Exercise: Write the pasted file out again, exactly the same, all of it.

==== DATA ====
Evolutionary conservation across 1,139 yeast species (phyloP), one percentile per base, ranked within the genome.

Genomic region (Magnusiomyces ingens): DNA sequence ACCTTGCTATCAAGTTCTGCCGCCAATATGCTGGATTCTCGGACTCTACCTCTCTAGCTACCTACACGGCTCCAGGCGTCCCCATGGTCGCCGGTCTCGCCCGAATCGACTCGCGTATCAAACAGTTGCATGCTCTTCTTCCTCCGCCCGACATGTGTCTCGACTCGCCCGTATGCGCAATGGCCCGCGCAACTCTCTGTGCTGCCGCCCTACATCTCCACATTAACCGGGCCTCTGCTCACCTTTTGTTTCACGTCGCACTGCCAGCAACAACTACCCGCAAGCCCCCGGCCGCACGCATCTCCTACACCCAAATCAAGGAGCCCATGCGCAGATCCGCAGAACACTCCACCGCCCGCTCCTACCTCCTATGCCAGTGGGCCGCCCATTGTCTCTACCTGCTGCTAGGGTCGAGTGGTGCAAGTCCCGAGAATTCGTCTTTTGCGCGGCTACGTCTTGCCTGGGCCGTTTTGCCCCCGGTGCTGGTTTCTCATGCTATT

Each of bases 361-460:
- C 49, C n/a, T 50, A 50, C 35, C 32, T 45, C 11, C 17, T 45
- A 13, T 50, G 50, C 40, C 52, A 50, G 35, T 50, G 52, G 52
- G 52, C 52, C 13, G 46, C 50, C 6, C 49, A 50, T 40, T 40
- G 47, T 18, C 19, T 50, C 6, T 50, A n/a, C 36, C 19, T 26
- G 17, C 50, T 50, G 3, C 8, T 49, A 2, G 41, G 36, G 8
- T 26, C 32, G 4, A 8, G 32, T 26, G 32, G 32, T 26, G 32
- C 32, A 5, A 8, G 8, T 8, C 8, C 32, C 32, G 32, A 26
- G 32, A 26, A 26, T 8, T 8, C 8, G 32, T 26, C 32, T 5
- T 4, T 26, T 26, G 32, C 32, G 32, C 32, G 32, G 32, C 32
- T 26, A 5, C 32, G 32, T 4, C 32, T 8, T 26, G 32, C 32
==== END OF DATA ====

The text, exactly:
Evolutionary conservation across 1,139 yeast species (phyloP), one percentile per base, ranked within the genome.

Genomic region (Magnusiomyces ingens): DNA sequence ACCTTGCTATCAAGTTCTGCCGCCAATATGCTGGATTCTCGGACTCTACCTCTCTAGCTACCTACACGGCTCCAGGCGTCCCCATGGTCGCCGGTCTCGCCCGAATCGACTCGCGTATCAAACAGTTGCATGCTCTTCTTCCTCCGCCCGACATGTGTCTCGACTCGCCCGTATGCGCAATGGCCCGCGCAACTCTCTGTGCTGCCGCCCTACATCTCCACATTAACCGGGCCTCTGCTCACCTTTTGTTTCACGTCGCACTGCCAGCAACAACTACCCGCAAGCCCCCGGCCGCACGCATCTCCTACACCCAAATCAAGGAGCCCATGCGCAGATCCGCAGAACACTCCACCGCCCGCTCCTACCTCCTATGCCAGTGGGCCGCCCATTGTCTCTACCTGCTGCTAGGGTCGAGTGGTGCAAGTCCCGAGAATTCGTCTTTTGCGCGGCTACGTCTTGCCTGGGCCGTTTTGCCCCCGGTGCTGGTTTCTCATGCTATT

Each of bases 361-460:
- C 49, C n/a, T 50, A 50, C 35, C 32, T 45, C 11, C 17, T 45
- A 13, T 50, G 50, C 40, C 52, A 50, G 35, T 50, G 52, G 52
- G 52, C 52, C 13, G 46, C 50, C 6, C 49, A 50, T 40, T 40
- G 47, T 18, C 19, T 50, C 6, T 50, A n/a, C 36, C 19, T 26
- G 17, C 50, T 50, G 3, C 8, T 49, A 2, G 41, G 36, G 8
- T 26, C 32, G 4, A 8, G 32, T 26, G 32, G 32, T 26, G 32
- C 32, A 5, A 8, G 8, T 8, C 8, C 32, C 32, G 32, A 26
- G 32, A 26, A 26, T 8, T 8, C 8, G 32, T 26, C 32, T 5
- T 4, T 26, T 26, G 32, C 32, G 32, C 32, G 32, G 32, C 32
- T 26, A 5, C 32, G 32, T 4, C 32, T 8, T 26, G 32, C 32